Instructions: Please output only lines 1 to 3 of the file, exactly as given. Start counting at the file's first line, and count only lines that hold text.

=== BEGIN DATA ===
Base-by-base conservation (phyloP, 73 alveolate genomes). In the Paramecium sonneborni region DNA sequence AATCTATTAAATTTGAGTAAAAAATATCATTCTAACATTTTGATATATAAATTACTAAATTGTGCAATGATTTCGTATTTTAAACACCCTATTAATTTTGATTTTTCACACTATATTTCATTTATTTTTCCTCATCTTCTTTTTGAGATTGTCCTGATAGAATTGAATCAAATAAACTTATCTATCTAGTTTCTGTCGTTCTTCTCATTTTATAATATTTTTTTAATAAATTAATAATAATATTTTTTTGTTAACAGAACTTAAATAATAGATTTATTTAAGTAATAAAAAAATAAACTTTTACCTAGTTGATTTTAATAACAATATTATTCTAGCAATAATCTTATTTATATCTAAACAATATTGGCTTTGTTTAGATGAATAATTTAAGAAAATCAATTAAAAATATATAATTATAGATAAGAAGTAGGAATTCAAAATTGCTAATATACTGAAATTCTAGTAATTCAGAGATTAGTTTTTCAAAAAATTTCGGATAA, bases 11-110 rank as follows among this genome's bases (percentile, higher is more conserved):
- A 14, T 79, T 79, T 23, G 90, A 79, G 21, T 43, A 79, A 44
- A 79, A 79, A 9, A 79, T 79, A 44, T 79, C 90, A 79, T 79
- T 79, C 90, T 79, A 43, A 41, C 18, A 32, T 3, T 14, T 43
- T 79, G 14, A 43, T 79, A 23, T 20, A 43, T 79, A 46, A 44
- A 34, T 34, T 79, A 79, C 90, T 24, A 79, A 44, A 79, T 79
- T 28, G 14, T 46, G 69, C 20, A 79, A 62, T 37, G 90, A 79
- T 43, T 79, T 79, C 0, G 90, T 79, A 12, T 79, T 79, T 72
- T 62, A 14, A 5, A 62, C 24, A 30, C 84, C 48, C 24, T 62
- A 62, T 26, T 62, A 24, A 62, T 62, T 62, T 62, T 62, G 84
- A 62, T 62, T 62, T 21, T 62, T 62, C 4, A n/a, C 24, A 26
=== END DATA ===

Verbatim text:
Base-by-base conservation (phyloP, 73 alveolate genomes). In the Paramecium sonneborni region DNA sequence AATCTATTAAATTTGAGTAAAAAATATCATTCTAACATTTTGATATATAAATTACTAAATTGTGCAATGATTTCGTATTTTAAACACCCTATTAATTTTGATTTTTCACACTATATTTCATTTATTTTTCCTCATCTTCTTTTTGAGATTGTCCTGATAGAATTGAATCAAATAAACTTATCTATCTAGTTTCTGTCGTTCTTCTCATTTTATAATATTTTTTTAATAAATTAATAATAATATTTTTTTGTTAACAGAACTTAAATAATAGATTTATTTAAGTAATAAAAAAATAAACTTTTACCTAGTTGATTTTAATAACAATATTATTCTAGCAATAATCTTATTTATATCTAAACAATATTGGCTTTGTTTAGATGAATAATTTAAGAAAATCAATTAAAAATATATAATTATAGATAAGAAGTAGGAATTCAAAATTGCTAATATACTGAAATTCTAGTAATTCAGAGATTAGTTTTTCAAAAAATTTCGGATAA, bases 11-110 rank as follows among this genome's bases (percentile, higher is more conserved):
- A 14, T 79, T 79, T 23, G 90, A 79, G 21, T 43, A 79, A 44
- A 79, A 79, A 9, A 79, T 79, A 44, T 79, C 90, A 79, T 79